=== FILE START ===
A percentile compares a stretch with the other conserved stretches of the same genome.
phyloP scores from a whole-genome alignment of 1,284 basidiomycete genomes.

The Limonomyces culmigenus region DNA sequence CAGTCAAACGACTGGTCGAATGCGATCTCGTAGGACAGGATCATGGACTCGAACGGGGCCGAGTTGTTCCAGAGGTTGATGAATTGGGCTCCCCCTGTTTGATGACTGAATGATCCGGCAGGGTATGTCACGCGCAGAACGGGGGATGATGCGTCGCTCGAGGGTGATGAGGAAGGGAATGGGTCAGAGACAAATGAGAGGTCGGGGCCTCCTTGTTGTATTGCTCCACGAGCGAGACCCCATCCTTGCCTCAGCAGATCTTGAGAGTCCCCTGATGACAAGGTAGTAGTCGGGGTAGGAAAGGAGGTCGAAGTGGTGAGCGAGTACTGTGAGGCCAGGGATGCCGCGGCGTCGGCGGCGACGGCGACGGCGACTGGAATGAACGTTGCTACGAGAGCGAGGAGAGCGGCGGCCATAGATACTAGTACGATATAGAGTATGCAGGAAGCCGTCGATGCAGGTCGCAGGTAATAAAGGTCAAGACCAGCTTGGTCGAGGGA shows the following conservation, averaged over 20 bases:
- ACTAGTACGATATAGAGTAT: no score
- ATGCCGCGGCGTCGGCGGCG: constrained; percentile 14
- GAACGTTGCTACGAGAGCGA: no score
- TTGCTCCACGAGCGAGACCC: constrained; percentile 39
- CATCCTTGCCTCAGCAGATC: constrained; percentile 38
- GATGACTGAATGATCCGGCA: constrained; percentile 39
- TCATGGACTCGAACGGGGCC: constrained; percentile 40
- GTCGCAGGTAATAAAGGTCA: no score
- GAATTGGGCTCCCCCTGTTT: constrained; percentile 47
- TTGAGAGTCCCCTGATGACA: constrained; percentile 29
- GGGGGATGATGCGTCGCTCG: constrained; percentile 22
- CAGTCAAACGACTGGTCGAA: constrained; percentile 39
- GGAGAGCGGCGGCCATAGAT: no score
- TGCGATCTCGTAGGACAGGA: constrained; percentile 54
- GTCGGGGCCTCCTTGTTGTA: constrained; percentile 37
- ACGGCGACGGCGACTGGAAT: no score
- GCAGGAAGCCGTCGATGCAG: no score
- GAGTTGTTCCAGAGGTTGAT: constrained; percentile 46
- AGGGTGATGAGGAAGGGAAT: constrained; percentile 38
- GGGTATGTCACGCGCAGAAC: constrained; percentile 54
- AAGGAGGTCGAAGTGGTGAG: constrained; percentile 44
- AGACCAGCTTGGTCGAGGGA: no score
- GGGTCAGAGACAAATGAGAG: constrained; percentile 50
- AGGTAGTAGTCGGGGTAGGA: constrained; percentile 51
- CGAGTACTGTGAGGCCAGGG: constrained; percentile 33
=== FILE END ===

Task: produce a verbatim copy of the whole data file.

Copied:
A percentile compares a stretch with the other conserved stretches of the same genome.
phyloP scores from a whole-genome alignment of 1,284 basidiomycete genomes.

The Limonomyces culmigenus region DNA sequence CAGTCAAACGACTGGTCGAATGCGATCTCGTAGGACAGGATCATGGACTCGAACGGGGCCGAGTTGTTCCAGAGGTTGATGAATTGGGCTCCCCCTGTTTGATGACTGAATGATCCGGCAGGGTATGTCACGCGCAGAACGGGGGATGATGCGTCGCTCGAGGGTGATGAGGAAGGGAATGGGTCAGAGACAAATGAGAGGTCGGGGCCTCCTTGTTGTATTGCTCCACGAGCGAGACCCCATCCTTGCCTCAGCAGATCTTGAGAGTCCCCTGATGACAAGGTAGTAGTCGGGGTAGGAAAGGAGGTCGAAGTGGTGAGCGAGTACTGTGAGGCCAGGGATGCCGCGGCGTCGGCGGCGACGGCGACGGCGACTGGAATGAACGTTGCTACGAGAGCGAGGAGAGCGGCGGCCATAGATACTAGTACGATATAGAGTATGCAGGAAGCCGTCGATGCAGGTCGCAGGTAATAAAGGTCAAGACCAGCTTGGTCGAGGGA shows the following conservation, averaged over 20 bases:
- ACTAGTACGATATAGAGTAT: no score
- ATGCCGCGGCGTCGGCGGCG: constrained; percentile 14
- GAACGTTGCTACGAGAGCGA: no score
- TTGCTCCACGAGCGAGACCC: constrained; percentile 39
- CATCCTTGCCTCAGCAGATC: constrained; percentile 38
- GATGACTGAATGATCCGGCA: constrained; percentile 39
- TCATGGACTCGAACGGGGCC: constrained; percentile 40
- GTCGCAGGTAATAAAGGTCA: no score
- GAATTGGGCTCCCCCTGTTT: constrained; percentile 47
- TTGAGAGTCCCCTGATGACA: constrained; percentile 29
- GGGGGATGATGCGTCGCTCG: constrained; percentile 22
- CAGTCAAACGACTGGTCGAA: constrained; percentile 39
- GGAGAGCGGCGGCCATAGAT: no score
- TGCGATCTCGTAGGACAGGA: constrained; percentile 54
- GTCGGGGCCTCCTTGTTGTA: constrained; percentile 37
- ACGGCGACGGCGACTGGAAT: no score
- GCAGGAAGCCGTCGATGCAG: no score
- GAGTTGTTCCAGAGGTTGAT: constrained; percentile 46
- AGGGTGATGAGGAAGGGAAT: constrained; percentile 38
- GGGTATGTCACGCGCAGAAC: constrained; percentile 54
- AAGGAGGTCGAAGTGGTGAG: constrained; percentile 44
- AGACCAGCTTGGTCGAGGGA: no score
- GGGTCAGAGACAAATGAGAG: constrained; percentile 50
- AGGTAGTAGTCGGGGTAGGA: constrained; percentile 51
- CGAGTACTGTGAGGCCAGGG: constrained; percentile 33